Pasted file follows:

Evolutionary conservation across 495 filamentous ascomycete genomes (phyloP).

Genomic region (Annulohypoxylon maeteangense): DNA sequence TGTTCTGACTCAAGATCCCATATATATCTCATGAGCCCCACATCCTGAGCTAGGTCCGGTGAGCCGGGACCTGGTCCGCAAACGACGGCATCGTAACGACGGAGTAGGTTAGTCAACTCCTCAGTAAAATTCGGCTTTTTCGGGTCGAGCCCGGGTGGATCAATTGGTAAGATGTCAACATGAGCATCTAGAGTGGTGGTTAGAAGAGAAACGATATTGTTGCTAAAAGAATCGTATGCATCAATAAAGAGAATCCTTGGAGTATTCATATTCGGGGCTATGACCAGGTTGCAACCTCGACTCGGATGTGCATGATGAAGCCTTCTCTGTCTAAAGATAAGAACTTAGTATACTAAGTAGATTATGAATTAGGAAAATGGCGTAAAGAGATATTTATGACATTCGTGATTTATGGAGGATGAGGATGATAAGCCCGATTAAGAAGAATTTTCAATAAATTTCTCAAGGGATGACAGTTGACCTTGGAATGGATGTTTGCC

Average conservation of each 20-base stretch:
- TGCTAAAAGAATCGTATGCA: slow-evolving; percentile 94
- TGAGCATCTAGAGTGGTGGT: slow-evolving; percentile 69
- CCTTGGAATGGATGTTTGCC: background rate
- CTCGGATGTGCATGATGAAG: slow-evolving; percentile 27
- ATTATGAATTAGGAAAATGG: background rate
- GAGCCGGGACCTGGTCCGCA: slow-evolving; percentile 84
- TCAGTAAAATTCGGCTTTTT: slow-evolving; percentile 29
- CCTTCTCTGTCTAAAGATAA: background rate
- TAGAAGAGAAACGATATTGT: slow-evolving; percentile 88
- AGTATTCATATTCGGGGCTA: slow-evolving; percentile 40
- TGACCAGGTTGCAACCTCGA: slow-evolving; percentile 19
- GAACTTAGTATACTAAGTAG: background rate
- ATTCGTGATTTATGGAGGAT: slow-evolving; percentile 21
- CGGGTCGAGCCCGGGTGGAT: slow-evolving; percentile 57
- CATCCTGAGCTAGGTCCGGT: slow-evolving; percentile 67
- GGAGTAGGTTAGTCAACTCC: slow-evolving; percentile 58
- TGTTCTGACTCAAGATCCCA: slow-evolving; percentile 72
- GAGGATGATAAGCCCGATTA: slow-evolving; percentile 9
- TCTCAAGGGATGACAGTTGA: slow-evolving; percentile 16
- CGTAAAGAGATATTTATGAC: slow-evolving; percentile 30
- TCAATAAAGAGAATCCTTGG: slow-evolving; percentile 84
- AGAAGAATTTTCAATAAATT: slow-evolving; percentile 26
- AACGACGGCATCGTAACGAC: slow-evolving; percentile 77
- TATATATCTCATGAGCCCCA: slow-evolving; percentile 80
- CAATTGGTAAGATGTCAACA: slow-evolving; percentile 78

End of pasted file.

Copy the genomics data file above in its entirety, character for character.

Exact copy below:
Evolutionary conservation across 495 filamentous ascomycete genomes (phyloP).

Genomic region (Annulohypoxylon maeteangense): DNA sequence TGTTCTGACTCAAGATCCCATATATATCTCATGAGCCCCACATCCTGAGCTAGGTCCGGTGAGCCGGGACCTGGTCCGCAAACGACGGCATCGTAACGACGGAGTAGGTTAGTCAACTCCTCAGTAAAATTCGGCTTTTTCGGGTCGAGCCCGGGTGGATCAATTGGTAAGATGTCAACATGAGCATCTAGAGTGGTGGTTAGAAGAGAAACGATATTGTTGCTAAAAGAATCGTATGCATCAATAAAGAGAATCCTTGGAGTATTCATATTCGGGGCTATGACCAGGTTGCAACCTCGACTCGGATGTGCATGATGAAGCCTTCTCTGTCTAAAGATAAGAACTTAGTATACTAAGTAGATTATGAATTAGGAAAATGGCGTAAAGAGATATTTATGACATTCGTGATTTATGGAGGATGAGGATGATAAGCCCGATTAAGAAGAATTTTCAATAAATTTCTCAAGGGATGACAGTTGACCTTGGAATGGATGTTTGCC

Average conservation of each 20-base stretch:
- TGCTAAAAGAATCGTATGCA: slow-evolving; percentile 94
- TGAGCATCTAGAGTGGTGGT: slow-evolving; percentile 69
- CCTTGGAATGGATGTTTGCC: background rate
- CTCGGATGTGCATGATGAAG: slow-evolving; percentile 27
- ATTATGAATTAGGAAAATGG: background rate
- GAGCCGGGACCTGGTCCGCA: slow-evolving; percentile 84
- TCAGTAAAATTCGGCTTTTT: slow-evolving; percentile 29
- CCTTCTCTGTCTAAAGATAA: background rate
- TAGAAGAGAAACGATATTGT: slow-evolving; percentile 88
- AGTATTCATATTCGGGGCTA: slow-evolving; percentile 40
- TGACCAGGTTGCAACCTCGA: slow-evolving; percentile 19
- GAACTTAGTATACTAAGTAG: background rate
- ATTCGTGATTTATGGAGGAT: slow-evolving; percentile 21
- CGGGTCGAGCCCGGGTGGAT: slow-evolving; percentile 57
- CATCCTGAGCTAGGTCCGGT: slow-evolving; percentile 67
- GGAGTAGGTTAGTCAACTCC: slow-evolving; percentile 58
- TGTTCTGACTCAAGATCCCA: slow-evolving; percentile 72
- GAGGATGATAAGCCCGATTA: slow-evolving; percentile 9
- TCTCAAGGGATGACAGTTGA: slow-evolving; percentile 16
- CGTAAAGAGATATTTATGAC: slow-evolving; percentile 30
- TCAATAAAGAGAATCCTTGG: slow-evolving; percentile 84
- AGAAGAATTTTCAATAAATT: slow-evolving; percentile 26
- AACGACGGCATCGTAACGAC: slow-evolving; percentile 77
- TATATATCTCATGAGCCCCA: slow-evolving; percentile 80
- CAATTGGTAAGATGTCAACA: slow-evolving; percentile 78